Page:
Driving is one of the best ways for many senior citizens to maintain their independence. However, when driving, if you have hearing loss, you may be unnecessarily placing yourself or others in danger.
If you’re new to hearing aids, congrats on taking the first steps toward a more independent life! Hearing aids take some getting used to, but it’s critical to keep them in when driving. Here are some crucial driving safety precautions for you to remember when wearing your new hearing aids.
When driving, always wear your hearing aid.
Make sure you don’t get behind the wheel without your hearing aids if you wear them. Keep in mind how the environment in your car can affect the performance of your hearing aids. Rather than driving with the windows open, use your car’s climate control system to maintain a comfortable temperature. If the roar from an open window swamps your hearing aid with sound, it will lose its effectiveness, limiting your hearing and putting you and everyone else on the road at risk.
Only drive when you are confident in your ability to do so.
If your hearing loss makes you feel uneasy while driving, it’s better to put your keys down. When you’re worried, you’re more likely to make risky mistakes, so only drive when you’re confident and safe. Make adjustments to account for your physical changes. Consult your doctor if stiffness and pain bother you and prevent you from driving safely. Exercise can also aid with stiffness and keep your reflexes in good working order.
Inside the vehicle, keep things quiet.
Hearing in noise is considerably more complex than hearing in silence. Make sure the inside of your car is as quiet as possible to keep yourself safe on the road. Turn off the radio and refrain from using your telephone. It’s enjoyable to listen to music while driving, but the music may drown out vital traffic sounds and reduce your reaction time to events on the road. When your safety and the safety of others are at stake, don’t take such chances.
It’s critical to maintain your attention to what’s happening outside of the car. If you’re traveling with other people, keep talks to a minimum and ask them not to speak until it’s essential. With hearing aids, it’s much more difficult to multitask while driving, and you’ll be too focused on the discussion to notice the sounds outside the vehicle.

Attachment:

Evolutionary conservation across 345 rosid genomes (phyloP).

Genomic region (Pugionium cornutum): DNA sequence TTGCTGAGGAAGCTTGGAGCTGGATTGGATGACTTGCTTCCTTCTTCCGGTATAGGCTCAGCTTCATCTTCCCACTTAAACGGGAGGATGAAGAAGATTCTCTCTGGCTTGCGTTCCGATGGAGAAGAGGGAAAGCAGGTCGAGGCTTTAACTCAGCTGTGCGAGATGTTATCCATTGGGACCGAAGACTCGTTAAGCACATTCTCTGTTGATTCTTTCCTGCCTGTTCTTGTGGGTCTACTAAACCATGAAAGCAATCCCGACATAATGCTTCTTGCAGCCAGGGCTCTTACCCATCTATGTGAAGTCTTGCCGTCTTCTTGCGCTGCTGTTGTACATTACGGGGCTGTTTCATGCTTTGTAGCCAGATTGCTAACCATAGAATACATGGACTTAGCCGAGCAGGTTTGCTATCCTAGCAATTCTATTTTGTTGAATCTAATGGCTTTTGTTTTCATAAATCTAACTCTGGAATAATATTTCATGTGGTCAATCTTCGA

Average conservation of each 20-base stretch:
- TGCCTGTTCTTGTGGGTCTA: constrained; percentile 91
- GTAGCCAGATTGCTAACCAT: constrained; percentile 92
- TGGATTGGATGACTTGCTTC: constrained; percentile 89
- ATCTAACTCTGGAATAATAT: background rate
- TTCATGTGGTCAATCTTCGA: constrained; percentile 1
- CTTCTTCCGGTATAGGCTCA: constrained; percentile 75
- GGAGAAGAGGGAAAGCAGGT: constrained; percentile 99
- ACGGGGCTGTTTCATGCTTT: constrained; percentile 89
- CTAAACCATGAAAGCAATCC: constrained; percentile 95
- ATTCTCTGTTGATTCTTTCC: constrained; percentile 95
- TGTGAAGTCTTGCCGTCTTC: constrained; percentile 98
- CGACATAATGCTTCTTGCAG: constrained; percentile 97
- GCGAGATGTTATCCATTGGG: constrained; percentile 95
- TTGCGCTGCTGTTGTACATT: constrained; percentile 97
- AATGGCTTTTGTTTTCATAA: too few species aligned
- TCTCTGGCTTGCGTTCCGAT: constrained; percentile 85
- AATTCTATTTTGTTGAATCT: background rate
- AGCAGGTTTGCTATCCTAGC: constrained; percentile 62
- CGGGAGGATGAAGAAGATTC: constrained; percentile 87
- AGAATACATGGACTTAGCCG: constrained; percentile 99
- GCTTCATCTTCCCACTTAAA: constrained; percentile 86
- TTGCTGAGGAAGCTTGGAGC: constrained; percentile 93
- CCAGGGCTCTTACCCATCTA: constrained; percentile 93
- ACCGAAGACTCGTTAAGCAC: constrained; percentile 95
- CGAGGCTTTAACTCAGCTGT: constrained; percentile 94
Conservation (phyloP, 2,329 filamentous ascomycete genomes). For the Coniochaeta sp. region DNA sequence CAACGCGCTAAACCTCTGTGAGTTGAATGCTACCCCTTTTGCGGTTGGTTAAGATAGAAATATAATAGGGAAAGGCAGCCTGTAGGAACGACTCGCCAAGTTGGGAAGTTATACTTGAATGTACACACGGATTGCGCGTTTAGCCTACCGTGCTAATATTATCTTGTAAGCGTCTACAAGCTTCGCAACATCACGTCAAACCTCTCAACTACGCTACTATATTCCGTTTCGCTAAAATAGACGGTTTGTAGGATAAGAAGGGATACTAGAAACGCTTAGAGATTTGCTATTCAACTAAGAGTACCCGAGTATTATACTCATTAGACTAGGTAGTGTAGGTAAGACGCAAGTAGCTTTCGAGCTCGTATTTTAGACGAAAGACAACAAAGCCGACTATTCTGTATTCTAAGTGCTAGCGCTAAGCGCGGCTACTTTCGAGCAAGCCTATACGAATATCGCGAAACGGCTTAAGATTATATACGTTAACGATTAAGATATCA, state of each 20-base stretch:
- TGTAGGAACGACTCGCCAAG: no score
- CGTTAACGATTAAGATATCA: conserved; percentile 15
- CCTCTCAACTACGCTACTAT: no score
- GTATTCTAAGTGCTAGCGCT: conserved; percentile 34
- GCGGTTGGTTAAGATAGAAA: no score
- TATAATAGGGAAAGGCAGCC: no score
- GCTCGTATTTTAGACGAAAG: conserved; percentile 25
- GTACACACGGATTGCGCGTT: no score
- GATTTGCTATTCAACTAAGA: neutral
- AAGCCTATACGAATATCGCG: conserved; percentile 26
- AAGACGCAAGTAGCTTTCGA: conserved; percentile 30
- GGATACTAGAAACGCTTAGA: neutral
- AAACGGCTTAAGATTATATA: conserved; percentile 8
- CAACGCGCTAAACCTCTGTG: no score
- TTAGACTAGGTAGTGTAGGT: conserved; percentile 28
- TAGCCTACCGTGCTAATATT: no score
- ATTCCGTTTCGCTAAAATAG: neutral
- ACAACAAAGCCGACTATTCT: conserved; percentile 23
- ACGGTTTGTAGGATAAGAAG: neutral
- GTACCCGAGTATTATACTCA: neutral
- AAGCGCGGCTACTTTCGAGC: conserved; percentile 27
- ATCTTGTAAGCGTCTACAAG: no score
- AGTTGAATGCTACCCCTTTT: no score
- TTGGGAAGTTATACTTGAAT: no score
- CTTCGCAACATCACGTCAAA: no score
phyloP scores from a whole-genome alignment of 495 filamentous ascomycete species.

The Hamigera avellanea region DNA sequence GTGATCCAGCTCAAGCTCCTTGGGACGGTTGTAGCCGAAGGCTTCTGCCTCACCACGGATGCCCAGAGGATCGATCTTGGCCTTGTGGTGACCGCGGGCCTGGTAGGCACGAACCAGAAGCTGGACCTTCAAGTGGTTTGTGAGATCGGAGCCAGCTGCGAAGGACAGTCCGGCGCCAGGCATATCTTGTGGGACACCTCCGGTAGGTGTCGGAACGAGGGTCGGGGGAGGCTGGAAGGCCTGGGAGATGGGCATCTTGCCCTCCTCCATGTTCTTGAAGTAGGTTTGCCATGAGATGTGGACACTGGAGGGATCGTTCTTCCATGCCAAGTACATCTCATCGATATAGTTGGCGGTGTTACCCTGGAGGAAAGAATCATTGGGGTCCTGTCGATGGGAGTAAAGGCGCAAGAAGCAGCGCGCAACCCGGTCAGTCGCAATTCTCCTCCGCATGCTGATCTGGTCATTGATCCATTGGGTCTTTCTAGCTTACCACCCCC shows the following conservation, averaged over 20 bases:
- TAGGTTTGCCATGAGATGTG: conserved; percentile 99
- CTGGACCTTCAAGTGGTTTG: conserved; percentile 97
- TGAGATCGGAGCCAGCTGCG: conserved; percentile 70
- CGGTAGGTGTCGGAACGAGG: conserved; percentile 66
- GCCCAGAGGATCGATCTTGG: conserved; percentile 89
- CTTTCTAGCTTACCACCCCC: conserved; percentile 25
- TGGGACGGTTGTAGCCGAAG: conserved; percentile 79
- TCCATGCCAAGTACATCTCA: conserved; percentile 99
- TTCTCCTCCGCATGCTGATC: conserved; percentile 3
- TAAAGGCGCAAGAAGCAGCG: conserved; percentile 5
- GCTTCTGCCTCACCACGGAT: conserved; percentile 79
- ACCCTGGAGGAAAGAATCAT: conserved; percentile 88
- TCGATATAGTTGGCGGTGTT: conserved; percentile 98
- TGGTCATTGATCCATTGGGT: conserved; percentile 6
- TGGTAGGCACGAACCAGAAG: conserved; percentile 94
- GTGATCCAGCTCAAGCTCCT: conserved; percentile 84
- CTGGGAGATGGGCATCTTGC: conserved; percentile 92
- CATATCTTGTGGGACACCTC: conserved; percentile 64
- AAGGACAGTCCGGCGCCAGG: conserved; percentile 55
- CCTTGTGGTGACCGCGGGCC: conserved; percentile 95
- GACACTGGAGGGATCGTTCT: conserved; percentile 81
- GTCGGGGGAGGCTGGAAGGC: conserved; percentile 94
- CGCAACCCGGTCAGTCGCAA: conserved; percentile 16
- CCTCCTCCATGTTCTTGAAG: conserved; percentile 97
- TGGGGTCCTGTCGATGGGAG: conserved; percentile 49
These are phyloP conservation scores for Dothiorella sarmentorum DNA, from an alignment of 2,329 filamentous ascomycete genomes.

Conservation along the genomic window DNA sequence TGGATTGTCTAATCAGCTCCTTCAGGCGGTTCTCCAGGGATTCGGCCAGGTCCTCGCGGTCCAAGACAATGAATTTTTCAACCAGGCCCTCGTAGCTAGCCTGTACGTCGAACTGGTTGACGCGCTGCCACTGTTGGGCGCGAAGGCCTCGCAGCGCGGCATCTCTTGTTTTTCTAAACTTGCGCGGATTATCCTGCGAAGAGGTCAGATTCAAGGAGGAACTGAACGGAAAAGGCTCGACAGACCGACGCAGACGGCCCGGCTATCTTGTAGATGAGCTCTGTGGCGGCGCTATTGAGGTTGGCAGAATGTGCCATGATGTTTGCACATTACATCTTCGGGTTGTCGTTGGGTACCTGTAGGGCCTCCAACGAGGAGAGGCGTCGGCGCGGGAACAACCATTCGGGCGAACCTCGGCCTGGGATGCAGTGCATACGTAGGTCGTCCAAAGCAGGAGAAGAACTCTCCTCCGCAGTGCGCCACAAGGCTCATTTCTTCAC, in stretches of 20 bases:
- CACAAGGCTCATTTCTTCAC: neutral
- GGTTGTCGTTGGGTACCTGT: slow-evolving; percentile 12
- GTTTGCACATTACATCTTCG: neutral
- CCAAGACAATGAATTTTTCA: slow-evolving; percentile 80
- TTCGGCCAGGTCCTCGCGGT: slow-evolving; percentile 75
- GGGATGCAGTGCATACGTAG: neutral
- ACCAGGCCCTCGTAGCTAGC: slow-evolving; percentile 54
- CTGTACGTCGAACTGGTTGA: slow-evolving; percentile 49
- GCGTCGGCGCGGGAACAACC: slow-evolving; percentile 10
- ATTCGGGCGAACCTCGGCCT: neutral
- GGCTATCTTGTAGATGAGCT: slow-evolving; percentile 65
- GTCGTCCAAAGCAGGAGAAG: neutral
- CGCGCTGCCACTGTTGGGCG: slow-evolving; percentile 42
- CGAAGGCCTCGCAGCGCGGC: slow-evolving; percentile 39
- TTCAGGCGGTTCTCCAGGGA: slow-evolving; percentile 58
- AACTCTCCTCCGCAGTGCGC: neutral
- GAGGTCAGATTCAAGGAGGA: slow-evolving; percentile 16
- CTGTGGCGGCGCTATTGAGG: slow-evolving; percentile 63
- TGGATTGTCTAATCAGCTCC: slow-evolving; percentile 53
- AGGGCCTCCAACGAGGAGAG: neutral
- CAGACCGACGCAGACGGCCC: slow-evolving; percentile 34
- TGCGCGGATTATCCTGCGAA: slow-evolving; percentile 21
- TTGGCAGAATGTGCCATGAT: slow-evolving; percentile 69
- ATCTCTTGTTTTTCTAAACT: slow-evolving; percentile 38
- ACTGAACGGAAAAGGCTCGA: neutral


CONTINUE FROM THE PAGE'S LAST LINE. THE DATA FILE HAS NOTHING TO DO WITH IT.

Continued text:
Maintain your vehicle regularly.
Strange noises are a standard indicator that something is wrong with your automobile. You run the danger of driving an unsafe vehicle if you can’t hear when something is wrong with your engine. To ensure that your car is in good working order, keep routine maintenance. Ensure that your brakes and turn signals are in good working order.
Regular hearing tests should be scheduled.
To drive safely, you must be able to hear clearly. Every year, we recommend that you test your hearing to ensure that you can hear the traffic noises, horns, children playing, and warning sirens that occur on the road around you. Thoreya Audiology recommends that persons who wear hearing aids get an annual hearing test to ensure they are working to their full potential.
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Hearing aids are essential while driving since they ensure that we hear all of the sounds on the road. Driving necessitates good observational skills, some of which are related to your auditory abilities, but none of this precludes you from driving if you have hearing loss.
According to the Center for Hearing and Communication, over 48 million people in the United States suffer from hearing loss, with a large percentage of them continuing to drive. According to one study, those who drive with hearing loss are more visually aware of what’s going on and, on average, more cautious than people who have normal hearing.